If you love yourself, you love everybody else as you do yourself. As long as you love another person less than you love yourself, you will not really succeed in loving yourself, but if you love all alike, including yourself, you will love them as one person and that person is both God and man. Thus he is a great and righteous person who, loving himself, loves all others equally.

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There has been an evolution of the term self-love. Erich Fromm in “The Art of Loving” describes early traditional views of the term to be seen as “sinful to love oneself” and that “self-love is the same as selfishness.” Fromm indicated that Freud saw self-love the same as narcissism. Wikipedia cited self-love as “a moral flaw, akin to vanity and selfishness” from Roget’s Thesaurus.

A re-evaluation of the term is explored by Fromm in his book. He states, “Selfishness and self-love, far from being identical, are actually opposites.” Fromm chose to use Meister Eckhart to express his reinterpretation of self-love “If you love yourself, you love everybody else as you do yourself. As long as you love another person less than you love yourself, you will not really succeed in loving yourself, but if you love all alike, including yourself, you will love them as one person and that person is both God and man. Thus he is a great and righteous person who, loving himself, loves all others equally.” defines self-love as “the belief you hold that you are a valuable and worthy person.” This is my favorite definition.



I ask you the reader, what words come to mind when you think of self-love? The answers to this question are the key to knowing if you are in an abundance state or lack state; whether or not you have self-love or there is an absence of self-love.

How do you know if you are in lack? When you are in a place of lack you may experience any or all of the following: feelings of jealousy, judgmental thinking about yourself or others, problems with mood such as, depression, anxiety, panic, and/or anger, negative self talk like “I’m not good enough,” “I’m always at fault,” “I’m unlovable,” and the list goes on.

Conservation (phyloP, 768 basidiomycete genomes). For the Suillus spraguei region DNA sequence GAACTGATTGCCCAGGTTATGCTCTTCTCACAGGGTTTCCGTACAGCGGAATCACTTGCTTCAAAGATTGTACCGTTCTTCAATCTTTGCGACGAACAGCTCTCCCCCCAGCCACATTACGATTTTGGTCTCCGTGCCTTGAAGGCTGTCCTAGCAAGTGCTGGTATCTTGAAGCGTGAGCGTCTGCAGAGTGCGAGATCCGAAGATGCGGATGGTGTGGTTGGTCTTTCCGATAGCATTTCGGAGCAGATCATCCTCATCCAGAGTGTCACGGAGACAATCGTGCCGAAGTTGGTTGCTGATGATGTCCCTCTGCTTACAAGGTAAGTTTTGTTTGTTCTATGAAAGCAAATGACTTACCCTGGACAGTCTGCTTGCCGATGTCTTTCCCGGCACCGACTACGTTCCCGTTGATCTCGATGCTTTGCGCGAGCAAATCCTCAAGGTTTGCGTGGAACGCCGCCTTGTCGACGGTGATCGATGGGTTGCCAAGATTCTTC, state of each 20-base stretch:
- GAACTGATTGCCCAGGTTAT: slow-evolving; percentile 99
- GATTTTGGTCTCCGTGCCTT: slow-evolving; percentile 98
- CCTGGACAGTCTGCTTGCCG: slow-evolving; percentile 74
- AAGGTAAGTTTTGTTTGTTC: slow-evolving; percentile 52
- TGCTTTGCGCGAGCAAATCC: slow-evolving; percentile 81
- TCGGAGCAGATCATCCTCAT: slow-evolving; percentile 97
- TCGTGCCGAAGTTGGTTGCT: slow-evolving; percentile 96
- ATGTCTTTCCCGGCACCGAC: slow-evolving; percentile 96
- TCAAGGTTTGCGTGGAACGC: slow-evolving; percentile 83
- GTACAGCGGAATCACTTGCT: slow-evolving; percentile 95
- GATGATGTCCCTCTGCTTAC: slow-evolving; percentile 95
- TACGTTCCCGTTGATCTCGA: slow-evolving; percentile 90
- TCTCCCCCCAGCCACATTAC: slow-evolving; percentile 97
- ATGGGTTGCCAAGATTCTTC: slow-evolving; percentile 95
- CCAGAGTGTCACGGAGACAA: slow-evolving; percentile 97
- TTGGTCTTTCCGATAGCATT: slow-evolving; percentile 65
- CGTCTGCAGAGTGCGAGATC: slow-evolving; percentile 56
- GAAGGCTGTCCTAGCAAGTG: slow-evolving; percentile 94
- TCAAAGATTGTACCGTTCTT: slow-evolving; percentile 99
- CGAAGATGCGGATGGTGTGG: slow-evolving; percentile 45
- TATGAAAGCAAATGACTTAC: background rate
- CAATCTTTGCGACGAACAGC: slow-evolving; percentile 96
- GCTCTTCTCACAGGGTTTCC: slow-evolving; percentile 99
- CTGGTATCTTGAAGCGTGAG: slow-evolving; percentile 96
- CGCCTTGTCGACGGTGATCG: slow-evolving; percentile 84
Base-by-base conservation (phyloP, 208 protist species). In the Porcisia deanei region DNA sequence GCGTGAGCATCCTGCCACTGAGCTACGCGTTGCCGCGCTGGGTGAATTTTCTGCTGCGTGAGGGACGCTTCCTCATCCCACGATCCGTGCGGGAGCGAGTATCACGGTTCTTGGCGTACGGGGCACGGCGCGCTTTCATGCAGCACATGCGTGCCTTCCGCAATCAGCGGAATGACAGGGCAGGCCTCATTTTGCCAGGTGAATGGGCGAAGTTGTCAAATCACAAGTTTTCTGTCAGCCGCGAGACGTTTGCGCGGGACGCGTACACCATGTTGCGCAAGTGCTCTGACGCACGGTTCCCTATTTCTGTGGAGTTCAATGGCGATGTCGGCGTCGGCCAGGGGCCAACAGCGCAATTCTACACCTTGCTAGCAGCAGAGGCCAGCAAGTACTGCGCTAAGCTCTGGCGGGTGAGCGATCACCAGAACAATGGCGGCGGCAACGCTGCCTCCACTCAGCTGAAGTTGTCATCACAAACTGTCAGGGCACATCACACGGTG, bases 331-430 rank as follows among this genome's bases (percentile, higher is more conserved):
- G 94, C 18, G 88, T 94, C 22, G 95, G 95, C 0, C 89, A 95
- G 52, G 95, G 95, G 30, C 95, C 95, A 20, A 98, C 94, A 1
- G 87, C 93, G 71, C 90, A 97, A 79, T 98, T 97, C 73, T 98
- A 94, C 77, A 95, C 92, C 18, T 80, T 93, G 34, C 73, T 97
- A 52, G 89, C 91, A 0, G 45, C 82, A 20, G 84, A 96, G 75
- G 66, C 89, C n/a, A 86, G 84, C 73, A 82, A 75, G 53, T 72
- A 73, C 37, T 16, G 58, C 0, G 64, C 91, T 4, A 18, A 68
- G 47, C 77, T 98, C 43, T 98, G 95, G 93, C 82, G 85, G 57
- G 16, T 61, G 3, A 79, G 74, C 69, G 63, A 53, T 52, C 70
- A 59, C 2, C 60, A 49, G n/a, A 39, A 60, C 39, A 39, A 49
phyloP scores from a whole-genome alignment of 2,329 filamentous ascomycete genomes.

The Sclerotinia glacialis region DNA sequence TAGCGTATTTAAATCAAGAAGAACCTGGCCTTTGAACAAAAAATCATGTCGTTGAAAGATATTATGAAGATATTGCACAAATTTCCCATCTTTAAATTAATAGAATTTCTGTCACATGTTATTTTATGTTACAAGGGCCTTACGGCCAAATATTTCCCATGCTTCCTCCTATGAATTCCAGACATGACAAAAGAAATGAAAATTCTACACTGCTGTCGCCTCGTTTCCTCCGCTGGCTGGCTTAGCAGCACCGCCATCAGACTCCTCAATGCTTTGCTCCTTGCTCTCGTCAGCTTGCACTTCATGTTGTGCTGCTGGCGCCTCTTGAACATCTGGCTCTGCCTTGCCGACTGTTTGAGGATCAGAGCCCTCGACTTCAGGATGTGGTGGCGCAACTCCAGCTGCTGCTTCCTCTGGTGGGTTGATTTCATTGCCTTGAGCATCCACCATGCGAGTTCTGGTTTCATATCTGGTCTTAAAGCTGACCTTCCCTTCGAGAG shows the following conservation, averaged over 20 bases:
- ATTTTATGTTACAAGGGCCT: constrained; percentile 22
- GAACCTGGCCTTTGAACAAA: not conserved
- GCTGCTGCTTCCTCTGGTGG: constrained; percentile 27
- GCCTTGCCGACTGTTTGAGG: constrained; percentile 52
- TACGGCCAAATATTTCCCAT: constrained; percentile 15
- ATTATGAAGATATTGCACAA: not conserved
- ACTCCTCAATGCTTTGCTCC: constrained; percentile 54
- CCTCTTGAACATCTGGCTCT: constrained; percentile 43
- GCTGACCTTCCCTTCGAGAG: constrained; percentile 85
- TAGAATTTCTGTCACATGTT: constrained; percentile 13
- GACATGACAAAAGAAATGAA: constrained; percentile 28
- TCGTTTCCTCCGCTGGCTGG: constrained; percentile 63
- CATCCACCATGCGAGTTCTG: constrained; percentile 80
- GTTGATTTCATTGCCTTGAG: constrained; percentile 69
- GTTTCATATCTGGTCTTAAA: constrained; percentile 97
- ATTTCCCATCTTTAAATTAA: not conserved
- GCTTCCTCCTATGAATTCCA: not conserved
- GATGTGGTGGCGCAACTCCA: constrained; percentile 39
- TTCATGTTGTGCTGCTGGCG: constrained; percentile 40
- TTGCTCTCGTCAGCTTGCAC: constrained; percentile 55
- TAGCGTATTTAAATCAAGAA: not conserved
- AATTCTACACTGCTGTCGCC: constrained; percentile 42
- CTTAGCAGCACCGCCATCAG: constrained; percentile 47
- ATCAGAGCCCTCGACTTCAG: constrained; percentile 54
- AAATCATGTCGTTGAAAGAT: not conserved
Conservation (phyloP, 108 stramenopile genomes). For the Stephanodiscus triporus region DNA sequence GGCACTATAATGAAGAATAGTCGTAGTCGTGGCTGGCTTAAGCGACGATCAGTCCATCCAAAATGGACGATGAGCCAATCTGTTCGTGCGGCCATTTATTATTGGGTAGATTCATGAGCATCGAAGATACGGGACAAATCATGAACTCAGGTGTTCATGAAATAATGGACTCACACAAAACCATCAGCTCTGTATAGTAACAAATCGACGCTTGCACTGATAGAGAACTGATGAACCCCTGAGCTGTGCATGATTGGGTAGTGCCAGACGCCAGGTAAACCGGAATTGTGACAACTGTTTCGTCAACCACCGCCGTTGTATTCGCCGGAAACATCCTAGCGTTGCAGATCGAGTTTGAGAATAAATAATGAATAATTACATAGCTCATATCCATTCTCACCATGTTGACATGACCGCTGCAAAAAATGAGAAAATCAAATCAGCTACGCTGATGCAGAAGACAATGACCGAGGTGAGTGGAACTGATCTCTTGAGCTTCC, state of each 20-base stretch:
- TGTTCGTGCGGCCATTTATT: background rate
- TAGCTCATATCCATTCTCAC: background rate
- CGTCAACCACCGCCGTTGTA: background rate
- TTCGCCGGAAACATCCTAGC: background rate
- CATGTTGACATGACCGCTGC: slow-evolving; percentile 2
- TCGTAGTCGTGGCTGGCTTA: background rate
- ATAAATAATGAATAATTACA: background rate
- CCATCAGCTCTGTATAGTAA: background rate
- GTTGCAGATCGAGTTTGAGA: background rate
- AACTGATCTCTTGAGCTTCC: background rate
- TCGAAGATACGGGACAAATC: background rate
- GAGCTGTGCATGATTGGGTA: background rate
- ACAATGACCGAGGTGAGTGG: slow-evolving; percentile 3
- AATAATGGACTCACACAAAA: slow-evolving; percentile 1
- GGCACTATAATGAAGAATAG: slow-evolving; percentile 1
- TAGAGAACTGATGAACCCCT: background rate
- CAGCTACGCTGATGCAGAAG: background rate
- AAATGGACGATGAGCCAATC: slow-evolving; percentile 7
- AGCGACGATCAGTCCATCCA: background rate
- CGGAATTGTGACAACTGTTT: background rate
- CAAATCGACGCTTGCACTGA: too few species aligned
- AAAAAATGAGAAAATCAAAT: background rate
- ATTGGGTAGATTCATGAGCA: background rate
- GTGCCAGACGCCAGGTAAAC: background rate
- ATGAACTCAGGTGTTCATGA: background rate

How does lack show up in your life? Lack can show up in many different ways. For me, lack manifested itself in unhealthy relationships, injuries, debt. Other ways include: poor diet and eating habits, overuse of substances like alcohol or drugs, physical health problems, difficulty with sleep, people pleasing behaviors, abusive relationships with partners, friends, family, or work, difficulty setting boundaries, blaming behavior, etc.

Why is self-love so important? Becoming a true deliberate creator starts with self-love. Everyone placed on this earth deserves all that he or she desires. Abundance, freedom, happiness, confidence in you and your choices, acceptance, love and being loved all starts with self-love.

So many years of education yet nobody ever taught us how to love ourselves and why it’s so important,

-David Wolfe

I couldn’t have said it any better. I share this often with my clients. It’s not about placing blame but becoming aware, enlightened, and educated. Our parents, their parents, and the parents of generations past all did the best they could with the tools they had at the time. As each generation comes to pass we learn. Each experience we have as individuals in life presents itself to learn a lesson. My lesson was EVERYTHING YOU DO COMES FROM SELF-LOVE!